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Clin Biomech (Bristol, Avon). 2010 Aug;25(7):681-6. doi: 10.1016/j.clinbiomech.2010.04.015. Epub 2010 Jun 3.

Effects of prior hamstring strain injury on strength, flexibility, and running mechanics.

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1
Department of Biomedical Engineering, Medical Sciences Center, University of Wisconsin-Madison, 1300 University Ave., Madison, WI 53706, USA.

Abstract

BACKGROUND:

Previous studies have shown evidence of residual scar tissue at the musculotendon junction following a hamstring strain injury, which could influence re-injury risk. The purpose of this study was to investigate whether bilateral differences in strength, neuromuscular patterns, and musculotendon kinematics during sprinting are present in individuals with a history of unilateral hamstring injury, and whether such differences are linked to the presence of scar tissue.

METHODS:

Eighteen subjects with a previous hamstring injury (>5 months prior) participated in a magnetic resonance (MR) imaging exam, isokinetic strength testing, and a biomechanical assessment of treadmill sprinting. Bilateral comparisons were made for peak knee flexion torque, angle of peak torque, and the hamstrings:quadriceps strength ratio, as well as muscle activations and peak hamstring stretch during sprinting. MR images were used to measure the volumes of the proximal tendon/aponeurosis of the biceps femoris, with asymmetries considered indicative of scar tissue.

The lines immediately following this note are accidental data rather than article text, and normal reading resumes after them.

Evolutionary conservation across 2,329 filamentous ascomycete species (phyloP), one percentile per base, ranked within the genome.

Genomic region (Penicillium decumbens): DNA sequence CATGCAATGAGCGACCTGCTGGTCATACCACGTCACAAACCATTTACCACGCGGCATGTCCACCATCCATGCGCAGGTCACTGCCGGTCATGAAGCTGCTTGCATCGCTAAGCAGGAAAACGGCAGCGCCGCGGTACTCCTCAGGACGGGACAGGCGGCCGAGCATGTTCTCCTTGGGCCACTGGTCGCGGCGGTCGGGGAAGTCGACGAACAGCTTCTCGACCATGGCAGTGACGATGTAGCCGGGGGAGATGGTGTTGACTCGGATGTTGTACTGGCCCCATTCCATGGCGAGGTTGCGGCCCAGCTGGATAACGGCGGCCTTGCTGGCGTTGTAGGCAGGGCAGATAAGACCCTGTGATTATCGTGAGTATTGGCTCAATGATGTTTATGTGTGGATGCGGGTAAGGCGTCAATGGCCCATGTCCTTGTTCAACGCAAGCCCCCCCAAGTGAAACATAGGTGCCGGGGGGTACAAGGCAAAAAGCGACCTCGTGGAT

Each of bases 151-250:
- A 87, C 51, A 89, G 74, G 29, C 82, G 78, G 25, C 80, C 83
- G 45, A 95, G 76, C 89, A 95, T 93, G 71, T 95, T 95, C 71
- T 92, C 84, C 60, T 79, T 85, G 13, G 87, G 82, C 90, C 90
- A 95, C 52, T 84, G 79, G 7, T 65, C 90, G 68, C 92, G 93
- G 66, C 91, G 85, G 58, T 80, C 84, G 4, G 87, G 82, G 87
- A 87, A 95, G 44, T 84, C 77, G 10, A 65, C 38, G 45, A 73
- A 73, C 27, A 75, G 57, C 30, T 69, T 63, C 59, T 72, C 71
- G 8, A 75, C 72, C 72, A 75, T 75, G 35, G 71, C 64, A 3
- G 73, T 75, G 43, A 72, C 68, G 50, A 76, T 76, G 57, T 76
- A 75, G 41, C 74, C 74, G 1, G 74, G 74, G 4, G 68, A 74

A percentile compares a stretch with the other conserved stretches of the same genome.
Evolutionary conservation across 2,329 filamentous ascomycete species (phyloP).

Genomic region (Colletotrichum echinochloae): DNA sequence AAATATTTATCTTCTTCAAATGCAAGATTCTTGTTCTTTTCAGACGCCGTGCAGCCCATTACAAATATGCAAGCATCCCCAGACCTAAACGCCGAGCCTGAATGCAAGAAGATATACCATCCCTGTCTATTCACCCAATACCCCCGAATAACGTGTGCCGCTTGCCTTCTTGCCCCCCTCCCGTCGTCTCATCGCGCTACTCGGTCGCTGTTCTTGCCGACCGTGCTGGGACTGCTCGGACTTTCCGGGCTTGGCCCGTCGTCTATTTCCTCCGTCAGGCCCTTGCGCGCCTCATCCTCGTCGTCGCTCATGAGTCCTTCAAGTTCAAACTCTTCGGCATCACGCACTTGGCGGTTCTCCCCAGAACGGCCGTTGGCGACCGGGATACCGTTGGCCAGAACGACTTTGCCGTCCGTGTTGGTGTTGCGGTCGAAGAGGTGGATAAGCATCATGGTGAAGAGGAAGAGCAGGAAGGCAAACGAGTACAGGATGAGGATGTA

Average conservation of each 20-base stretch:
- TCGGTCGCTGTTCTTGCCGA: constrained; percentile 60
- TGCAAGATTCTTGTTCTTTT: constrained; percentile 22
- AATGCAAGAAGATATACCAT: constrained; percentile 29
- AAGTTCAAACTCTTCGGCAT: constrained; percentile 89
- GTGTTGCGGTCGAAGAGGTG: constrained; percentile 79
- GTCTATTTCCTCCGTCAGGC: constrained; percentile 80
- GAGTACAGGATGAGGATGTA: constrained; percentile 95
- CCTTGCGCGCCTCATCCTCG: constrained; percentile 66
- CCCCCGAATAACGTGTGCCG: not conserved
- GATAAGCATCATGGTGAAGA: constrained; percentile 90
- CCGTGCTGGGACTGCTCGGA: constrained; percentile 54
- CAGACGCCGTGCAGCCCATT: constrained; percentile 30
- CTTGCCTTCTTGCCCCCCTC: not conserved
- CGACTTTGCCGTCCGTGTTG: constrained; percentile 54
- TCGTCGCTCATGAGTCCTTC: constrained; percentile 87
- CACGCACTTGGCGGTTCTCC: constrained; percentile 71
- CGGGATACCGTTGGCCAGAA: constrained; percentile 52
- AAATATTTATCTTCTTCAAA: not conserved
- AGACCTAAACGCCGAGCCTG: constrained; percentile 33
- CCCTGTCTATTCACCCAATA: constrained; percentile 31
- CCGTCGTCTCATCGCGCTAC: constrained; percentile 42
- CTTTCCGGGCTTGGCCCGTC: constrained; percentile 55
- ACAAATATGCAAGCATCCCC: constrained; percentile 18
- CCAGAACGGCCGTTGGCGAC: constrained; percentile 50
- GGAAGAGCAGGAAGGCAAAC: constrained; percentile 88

FINDINGS:

A significantly enlarged proximal biceps femoris tendon volume was measured on the side of prior injury. However, no significant differences between the previously injured and uninjured limbs were found in strength measures, peak hamstring stretch, or muscle activation patterns. Further, the degree of asymmetry in tendon volume was not correlated to any of the functional measures.

INTERPRETATION:

Injury-induced changes in morphology do not seem discernable from strength measures, running kinematics, or muscle activation patterns. Further research is warranted to ascertain whether residual scarring alters localized musculotendon mechanics in a way that may contribute to the high rates of muscle re-injury that are observed clinically.

PMID:
20621753
PMCID:
PMC2923440
DOI:
10.1016/j.clinbiomech.2010.04.015
[Indexed for MEDLINE]
Free PMC Article
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